The doctor-patient relationship is an important one if we want to stay healthy and especially when we're sick. The beauty of this relationship is that we don't need to stay together for the kids, so we might as well find one that works.
Recently, I had the pleasure of sitting down with Greg Milward to talk about our failed relationships and those that have worked, and what it is that makes the difference. What follows is part of our conversation.
Heidi: Greg, how do you go about asking questions and raising concerns with your medical provider?
Greg: Going into my appointment with my doctor, I recognize that I have a limited amount of time to spend with him and I do some things to maximize the time. First, I prepare a memo to the doctor that does three things. It updates him on issues or problems we discussed at our last appointment. Second, I list issues that I need to discuss with him at this appointment. These can be medication issues such as side effects or other problems that I am having. Finally, I list any other general questions I have for him. I find that having put things in writing helps to makes sure that all of the issues I want to cover are dealt with. My doctor also likes this because he then has something that he can put in my file that lists the issues that I brought to him to discuss. In busy clinics, the best ally you can usually have is the other staff in the clinic. Get to know the nurses, physician's assistants and front desk personnel. Having a good working relationship with the clinic staff is almost as important as the relationship you have with your doctor.
Heidi: I think that writing down your questions and concerns also helps make them real, so to speak. Sometimes, as a means of coping, we minimize or deny what we're going through. Consequently, it's harder to bring those things up when we're sitting in an exam room in front of our doctors, who may or may not be distracted, or focused on some other aspect of our health, or tired from whatever else they've got going on in their lives. If we write those things down, my guess is that we are much less likely to ignore them ourselves, and much more likely to treat them like the real things they are.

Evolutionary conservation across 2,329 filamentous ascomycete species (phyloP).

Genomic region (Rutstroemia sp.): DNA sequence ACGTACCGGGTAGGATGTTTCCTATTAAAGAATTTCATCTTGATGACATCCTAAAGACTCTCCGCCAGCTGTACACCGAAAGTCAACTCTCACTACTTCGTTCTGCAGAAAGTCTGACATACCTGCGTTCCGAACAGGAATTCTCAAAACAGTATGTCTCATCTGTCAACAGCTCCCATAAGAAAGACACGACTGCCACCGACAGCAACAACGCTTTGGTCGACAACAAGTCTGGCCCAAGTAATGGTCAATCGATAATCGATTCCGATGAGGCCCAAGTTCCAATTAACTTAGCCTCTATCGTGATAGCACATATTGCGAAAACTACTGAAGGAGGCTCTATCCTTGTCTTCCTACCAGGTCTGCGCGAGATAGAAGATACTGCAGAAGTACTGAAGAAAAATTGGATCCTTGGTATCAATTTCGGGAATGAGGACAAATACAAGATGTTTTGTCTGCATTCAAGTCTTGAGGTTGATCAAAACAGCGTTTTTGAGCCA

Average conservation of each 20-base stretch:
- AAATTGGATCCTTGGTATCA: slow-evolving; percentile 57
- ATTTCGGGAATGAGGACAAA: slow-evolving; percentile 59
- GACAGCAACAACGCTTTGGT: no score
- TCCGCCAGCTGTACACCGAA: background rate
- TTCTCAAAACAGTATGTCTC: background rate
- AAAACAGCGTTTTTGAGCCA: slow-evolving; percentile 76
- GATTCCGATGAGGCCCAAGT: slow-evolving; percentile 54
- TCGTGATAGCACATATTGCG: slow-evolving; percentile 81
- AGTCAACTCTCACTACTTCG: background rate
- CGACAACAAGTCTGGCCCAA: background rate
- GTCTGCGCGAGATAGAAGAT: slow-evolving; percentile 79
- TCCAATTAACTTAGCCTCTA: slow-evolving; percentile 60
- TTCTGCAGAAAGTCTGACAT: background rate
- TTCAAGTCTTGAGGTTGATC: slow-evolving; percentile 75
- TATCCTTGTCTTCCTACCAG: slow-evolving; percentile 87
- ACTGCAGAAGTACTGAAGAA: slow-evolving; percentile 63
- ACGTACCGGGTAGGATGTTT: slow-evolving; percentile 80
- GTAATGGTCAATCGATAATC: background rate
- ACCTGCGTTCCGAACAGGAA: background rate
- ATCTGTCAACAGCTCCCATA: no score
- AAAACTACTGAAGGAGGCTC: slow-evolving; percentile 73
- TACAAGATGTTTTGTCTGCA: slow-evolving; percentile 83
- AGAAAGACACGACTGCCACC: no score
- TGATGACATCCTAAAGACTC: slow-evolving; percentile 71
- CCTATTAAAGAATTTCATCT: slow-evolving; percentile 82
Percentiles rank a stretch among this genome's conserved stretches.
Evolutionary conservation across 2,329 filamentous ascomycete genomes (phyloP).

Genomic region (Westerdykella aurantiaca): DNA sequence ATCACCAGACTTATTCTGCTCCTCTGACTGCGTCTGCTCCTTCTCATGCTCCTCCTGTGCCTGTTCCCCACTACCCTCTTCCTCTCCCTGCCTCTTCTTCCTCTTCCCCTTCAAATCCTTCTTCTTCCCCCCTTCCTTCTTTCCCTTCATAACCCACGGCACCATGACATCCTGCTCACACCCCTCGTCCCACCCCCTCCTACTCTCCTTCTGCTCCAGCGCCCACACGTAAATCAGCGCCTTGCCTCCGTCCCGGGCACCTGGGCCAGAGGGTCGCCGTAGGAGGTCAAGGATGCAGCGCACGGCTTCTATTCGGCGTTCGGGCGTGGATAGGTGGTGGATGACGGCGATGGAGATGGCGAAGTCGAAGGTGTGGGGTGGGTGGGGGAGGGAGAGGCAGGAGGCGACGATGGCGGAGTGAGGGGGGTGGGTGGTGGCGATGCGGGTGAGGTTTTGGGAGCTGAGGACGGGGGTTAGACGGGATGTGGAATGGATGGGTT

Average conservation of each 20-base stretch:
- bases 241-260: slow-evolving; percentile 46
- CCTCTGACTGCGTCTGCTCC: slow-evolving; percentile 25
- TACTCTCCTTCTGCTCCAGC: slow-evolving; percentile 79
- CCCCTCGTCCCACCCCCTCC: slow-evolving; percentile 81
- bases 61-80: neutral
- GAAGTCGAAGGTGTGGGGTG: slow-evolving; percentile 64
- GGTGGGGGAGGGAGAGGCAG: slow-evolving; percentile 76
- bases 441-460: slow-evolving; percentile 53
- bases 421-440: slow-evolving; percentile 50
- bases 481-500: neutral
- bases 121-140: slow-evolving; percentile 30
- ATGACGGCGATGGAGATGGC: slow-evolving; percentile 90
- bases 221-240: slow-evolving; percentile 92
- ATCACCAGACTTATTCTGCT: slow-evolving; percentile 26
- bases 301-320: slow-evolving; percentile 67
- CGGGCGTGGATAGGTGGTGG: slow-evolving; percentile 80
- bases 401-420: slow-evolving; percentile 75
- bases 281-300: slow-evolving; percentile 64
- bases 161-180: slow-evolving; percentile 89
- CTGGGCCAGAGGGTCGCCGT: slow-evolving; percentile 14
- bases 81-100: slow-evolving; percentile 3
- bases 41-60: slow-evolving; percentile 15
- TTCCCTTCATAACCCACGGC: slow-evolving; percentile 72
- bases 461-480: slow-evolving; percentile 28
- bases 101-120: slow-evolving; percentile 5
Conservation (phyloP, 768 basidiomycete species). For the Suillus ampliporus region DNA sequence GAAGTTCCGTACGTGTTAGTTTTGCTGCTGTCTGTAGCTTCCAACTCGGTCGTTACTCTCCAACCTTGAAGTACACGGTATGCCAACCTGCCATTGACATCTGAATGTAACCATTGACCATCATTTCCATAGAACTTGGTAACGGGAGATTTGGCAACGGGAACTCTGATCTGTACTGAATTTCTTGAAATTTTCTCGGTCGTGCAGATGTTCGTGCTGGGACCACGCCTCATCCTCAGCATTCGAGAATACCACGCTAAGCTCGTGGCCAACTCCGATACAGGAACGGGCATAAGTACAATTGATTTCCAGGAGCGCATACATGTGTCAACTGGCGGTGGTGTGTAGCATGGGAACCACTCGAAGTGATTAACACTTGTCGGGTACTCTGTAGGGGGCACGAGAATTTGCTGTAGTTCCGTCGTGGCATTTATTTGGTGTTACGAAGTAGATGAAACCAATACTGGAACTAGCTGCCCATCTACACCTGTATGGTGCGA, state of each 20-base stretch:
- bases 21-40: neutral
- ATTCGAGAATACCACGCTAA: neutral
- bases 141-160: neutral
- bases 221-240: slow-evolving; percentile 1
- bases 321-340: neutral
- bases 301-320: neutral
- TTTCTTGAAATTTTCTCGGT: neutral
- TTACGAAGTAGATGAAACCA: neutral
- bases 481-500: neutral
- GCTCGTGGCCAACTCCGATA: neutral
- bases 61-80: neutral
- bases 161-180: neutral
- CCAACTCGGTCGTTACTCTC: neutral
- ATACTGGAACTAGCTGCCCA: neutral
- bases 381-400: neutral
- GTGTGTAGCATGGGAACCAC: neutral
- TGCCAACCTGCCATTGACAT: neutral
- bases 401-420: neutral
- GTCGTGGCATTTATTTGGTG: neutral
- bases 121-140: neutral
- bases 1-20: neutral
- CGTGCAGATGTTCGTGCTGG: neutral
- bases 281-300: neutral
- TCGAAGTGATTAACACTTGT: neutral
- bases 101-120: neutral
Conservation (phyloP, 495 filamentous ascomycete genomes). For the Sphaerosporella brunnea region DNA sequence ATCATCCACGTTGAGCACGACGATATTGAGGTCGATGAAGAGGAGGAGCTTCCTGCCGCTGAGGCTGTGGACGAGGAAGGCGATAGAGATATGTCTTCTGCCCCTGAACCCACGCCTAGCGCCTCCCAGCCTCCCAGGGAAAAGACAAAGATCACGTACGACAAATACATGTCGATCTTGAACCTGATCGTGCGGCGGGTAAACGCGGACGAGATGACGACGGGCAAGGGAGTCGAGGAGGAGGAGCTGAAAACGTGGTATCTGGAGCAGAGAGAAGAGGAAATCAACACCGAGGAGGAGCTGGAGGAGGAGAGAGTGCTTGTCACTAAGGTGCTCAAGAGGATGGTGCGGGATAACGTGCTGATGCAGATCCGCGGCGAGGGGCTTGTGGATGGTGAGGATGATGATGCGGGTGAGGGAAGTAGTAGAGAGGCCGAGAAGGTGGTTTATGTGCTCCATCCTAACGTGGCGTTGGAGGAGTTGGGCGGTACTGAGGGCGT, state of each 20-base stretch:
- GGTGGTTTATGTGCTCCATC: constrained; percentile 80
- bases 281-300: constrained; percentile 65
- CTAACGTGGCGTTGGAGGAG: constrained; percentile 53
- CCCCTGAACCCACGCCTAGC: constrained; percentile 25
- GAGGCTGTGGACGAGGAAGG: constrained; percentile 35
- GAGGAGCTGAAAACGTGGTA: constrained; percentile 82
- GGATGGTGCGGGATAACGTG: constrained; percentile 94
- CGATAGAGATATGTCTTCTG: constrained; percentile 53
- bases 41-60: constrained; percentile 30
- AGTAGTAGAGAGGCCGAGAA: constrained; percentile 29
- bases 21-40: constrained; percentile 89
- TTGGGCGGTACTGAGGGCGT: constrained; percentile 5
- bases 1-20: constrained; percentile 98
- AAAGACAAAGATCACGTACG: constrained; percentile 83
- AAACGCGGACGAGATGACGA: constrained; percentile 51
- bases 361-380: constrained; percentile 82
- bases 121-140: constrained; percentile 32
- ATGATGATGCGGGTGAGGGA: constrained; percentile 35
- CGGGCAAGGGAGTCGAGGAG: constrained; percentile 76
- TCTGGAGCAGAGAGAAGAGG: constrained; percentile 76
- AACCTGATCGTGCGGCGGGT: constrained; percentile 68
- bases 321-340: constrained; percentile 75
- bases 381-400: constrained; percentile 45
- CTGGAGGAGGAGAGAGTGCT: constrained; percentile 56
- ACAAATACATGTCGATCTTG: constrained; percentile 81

Do you feel like HIV-related issues form the boundary of what you bring to your HIV provider or do you approach your doctor with broader issues than that?
Greg: In my case, nothing is off limits in what I will ask my doctor about, primarily due to the fact that my infectious disease doctor also functions as my primary care provider. This isn't always the case. In situations where you are seeing an infectious disease specialist for issues related to HIV, some think that it should limit what issues you would bring to your appointment to discuss. I don't agree with this. Let the doctor decide whether or not issues are related and, if necessary, provide a referral to a specialist to deal with other issues.
Heidi: That's an important point. Some physicians trained in a particular medical specialty may not be that eager to do what amounts to primary care, even though many would argue that good long-term HIV care necessarily requires it. Someone who is an infectious disease specialist, for example, might be more focused on infections that get cleared and may not be all that interested in monitoring heart disease risk, managing diabetes, etc. -- the stuff that's necessary in a lifelong infection like HIV. It's my opinion that the physician who feels that way should consider getting out of HIV practice.